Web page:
In a building that once housed laundries for the local nobility (in the 1700s), El Brellin sits alongside the Naviglio Grande canal, near Milan’s Porta Ticinese gate.

Milan is a huge city, as befits its importance as the business/industrial hub of the north. While most of the tourist action centres around the Duomo, the attractions of the city (especially when it comes to food) can be rather far flung. With a good Metro system, it’s relatively cheap and easy to navigate wherever you need to go. We were staying out near Milan’s impressive central railway station, so bought a 48 hour pass for just over 8 euros each. Given a single ride costs 1.50, we quickly got more than our money’s worth.

August can be fearsomely hot in Italy and Milan is no exception. We headed for the Porta Genova metro station and, on emerging from the depths, had a very short walk down to the canal. While both sides are lined with restaurants and bars, we soon opted to stay on the same side as the train station. In the early evening, the other side was blasted by the full glare of the sun and felt 10 degrees hotter.

We’d got off to a good start. Sitting outside in Italy, it’s hard to avoid the smokers. We found a little restaurant with a ‘love seat’ for two separate from the rest of the alfresco tables. Sold. A couple of cold beers and proseccos later, we had a very short stagger to El Brellin for dinner.

This is a rabbit warren of a restaurant; we were led to the low beamed room at the back (which was, at least, relatively cool) and proceeded to check out the possibilities. We’d read it was noted for its tiramisu – one of gluttonous husband’s favourite desserts – but first things first. Ordering a bottle of Lambrusco (perfect weather for a chilled red wine), we opted to share a starter – the salmon tartare, guacamole and gazpacho seen at the top of this post. Light, refreshing, cold; Greedy Girl felt the tomato dominated but it certainly went down the hatch.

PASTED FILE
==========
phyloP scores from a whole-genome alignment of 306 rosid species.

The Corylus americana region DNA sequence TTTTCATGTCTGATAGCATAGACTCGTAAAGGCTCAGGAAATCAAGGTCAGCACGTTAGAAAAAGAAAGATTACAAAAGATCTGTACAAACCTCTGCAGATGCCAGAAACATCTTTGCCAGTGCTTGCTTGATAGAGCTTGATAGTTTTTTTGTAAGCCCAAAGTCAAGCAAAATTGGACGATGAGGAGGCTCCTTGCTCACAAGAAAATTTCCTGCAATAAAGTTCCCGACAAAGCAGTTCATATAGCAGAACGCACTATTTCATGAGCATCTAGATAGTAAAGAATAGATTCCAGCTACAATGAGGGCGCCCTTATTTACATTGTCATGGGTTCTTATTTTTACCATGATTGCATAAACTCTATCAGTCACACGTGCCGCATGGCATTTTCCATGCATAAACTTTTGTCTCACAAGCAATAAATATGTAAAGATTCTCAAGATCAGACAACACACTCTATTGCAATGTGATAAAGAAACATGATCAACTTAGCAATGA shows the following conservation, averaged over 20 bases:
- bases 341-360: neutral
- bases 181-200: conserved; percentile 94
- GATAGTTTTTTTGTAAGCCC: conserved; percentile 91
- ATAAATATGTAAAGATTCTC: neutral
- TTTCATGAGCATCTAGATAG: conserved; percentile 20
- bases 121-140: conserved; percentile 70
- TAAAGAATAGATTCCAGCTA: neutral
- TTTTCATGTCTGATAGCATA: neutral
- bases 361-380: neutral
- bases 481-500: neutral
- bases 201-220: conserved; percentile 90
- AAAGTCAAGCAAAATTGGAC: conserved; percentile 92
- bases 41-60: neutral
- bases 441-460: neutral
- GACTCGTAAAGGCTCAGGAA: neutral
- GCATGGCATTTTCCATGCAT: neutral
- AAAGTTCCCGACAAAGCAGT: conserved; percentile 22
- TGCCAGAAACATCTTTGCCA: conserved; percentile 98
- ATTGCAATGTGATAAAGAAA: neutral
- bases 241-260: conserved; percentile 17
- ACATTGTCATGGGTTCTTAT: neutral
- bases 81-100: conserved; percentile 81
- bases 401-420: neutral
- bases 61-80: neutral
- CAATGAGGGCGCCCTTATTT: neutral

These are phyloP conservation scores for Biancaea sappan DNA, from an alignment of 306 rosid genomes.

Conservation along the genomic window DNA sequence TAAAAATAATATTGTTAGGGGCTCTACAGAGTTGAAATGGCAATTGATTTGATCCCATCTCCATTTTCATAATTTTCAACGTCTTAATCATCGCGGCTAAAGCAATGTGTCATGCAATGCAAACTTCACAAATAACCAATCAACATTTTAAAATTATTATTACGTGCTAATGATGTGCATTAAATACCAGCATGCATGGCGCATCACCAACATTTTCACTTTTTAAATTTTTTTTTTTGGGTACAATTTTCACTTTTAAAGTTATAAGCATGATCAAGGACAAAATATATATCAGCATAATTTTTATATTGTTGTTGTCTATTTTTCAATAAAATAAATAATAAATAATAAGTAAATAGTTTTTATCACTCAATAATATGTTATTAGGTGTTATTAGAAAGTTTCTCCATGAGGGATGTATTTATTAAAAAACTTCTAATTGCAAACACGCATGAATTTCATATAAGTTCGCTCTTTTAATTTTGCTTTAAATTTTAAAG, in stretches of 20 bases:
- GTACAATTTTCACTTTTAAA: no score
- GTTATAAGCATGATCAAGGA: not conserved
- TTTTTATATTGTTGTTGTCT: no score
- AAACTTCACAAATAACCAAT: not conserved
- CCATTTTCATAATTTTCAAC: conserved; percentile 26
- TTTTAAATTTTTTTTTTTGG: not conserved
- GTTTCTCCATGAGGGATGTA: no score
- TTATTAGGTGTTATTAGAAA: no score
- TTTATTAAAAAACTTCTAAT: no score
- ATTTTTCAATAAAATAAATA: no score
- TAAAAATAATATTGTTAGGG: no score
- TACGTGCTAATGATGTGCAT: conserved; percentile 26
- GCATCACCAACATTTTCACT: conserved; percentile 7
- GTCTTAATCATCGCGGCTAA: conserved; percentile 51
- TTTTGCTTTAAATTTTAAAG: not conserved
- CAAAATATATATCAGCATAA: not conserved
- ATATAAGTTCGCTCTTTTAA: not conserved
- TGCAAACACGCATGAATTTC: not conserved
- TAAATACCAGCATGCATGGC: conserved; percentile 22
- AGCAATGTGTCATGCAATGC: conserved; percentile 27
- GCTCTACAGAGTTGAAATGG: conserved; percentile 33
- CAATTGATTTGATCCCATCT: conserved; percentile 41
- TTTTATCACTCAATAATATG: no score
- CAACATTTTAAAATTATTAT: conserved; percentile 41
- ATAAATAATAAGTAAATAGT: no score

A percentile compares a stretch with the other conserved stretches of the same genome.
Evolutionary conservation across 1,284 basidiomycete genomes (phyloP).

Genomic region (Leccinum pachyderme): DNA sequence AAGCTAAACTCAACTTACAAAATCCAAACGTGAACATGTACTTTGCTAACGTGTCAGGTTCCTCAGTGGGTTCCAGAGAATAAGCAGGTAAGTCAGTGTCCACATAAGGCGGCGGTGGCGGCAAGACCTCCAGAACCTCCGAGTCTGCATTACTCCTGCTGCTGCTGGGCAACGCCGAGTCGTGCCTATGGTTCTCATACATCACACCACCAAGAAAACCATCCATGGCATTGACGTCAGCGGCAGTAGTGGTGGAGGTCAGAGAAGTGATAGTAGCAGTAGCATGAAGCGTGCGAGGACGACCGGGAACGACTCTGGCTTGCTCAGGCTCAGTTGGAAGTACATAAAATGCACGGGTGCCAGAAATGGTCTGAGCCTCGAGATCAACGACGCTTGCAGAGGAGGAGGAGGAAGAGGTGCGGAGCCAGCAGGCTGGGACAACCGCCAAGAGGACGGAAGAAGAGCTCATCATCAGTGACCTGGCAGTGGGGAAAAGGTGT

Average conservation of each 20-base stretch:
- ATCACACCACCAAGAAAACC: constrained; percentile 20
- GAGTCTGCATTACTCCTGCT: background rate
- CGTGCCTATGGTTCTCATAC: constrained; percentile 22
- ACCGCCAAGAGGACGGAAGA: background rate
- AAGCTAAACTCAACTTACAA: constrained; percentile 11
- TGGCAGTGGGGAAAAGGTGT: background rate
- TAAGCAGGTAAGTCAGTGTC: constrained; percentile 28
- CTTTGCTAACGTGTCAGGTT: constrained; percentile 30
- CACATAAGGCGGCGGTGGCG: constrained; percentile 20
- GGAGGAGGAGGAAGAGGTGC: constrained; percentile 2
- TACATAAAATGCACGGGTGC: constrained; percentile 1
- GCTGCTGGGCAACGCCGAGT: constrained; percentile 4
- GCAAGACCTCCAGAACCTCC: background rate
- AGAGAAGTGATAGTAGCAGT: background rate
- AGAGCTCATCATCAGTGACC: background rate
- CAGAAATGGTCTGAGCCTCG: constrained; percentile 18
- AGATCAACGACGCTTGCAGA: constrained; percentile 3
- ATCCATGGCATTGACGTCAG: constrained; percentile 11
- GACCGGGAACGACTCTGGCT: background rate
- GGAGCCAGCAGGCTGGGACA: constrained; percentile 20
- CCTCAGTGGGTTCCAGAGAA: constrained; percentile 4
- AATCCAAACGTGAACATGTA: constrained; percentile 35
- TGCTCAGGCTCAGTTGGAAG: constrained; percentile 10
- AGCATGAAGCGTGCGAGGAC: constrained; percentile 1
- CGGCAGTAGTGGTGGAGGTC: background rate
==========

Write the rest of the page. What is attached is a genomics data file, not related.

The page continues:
Next up, gluttonous husband had a blast from the past – tournedos Rossini. This was a hefty piece of fillet steak topped with pate and summer black truffle and a pile of mashed potato on the side. Not the most obvious dish to order on such a hot night, but gluttonous husband commented it was very tasty, if cooked a little too much for his liking.

Where to eat Milan El Brellin

Tournedos Rossini

Greedy Girl opted for a Milanese classic – saffron risotto with bone marrow sauce. As you’d expect, the rice was cooked perfectly and the bone marrow sauce definitely tasted better than it looked. Greedy Girl was very happy with the dish.

Where to eat Milan El Brellin

Saffron risotto with bone marrow

Gluttonous husband was intent on having the tiramisu. Apologies for the quality of the photographs, but the room is very dark.

Where to eat Milan El Brellin


A relatively light, perfectly edible dessert but it missed both the coffee and booze hit gluttonous husband loves about tiramisu.

Done. We paid up and prepared to depart. Many online reviews of this restaurant are highly critical of the service here but we found the staff to be very obliging and more than happy to work with our fractured Italian. English is certainly spoken more often than it used to be in Italy. The mobility engendered by the EU has effectively forced all nations in it to adopt English as a second language but that doesn’t mean travellers should take it for granted. A greeting, a thank you and being able to pronounce the menu items as they should be goes a long way.

El Brellin

Alzaia Naviglio Grande, 14, Milan

El Brellin Menu, Reviews, Photos, Location and Info - Zomato

Tagged under: , , ,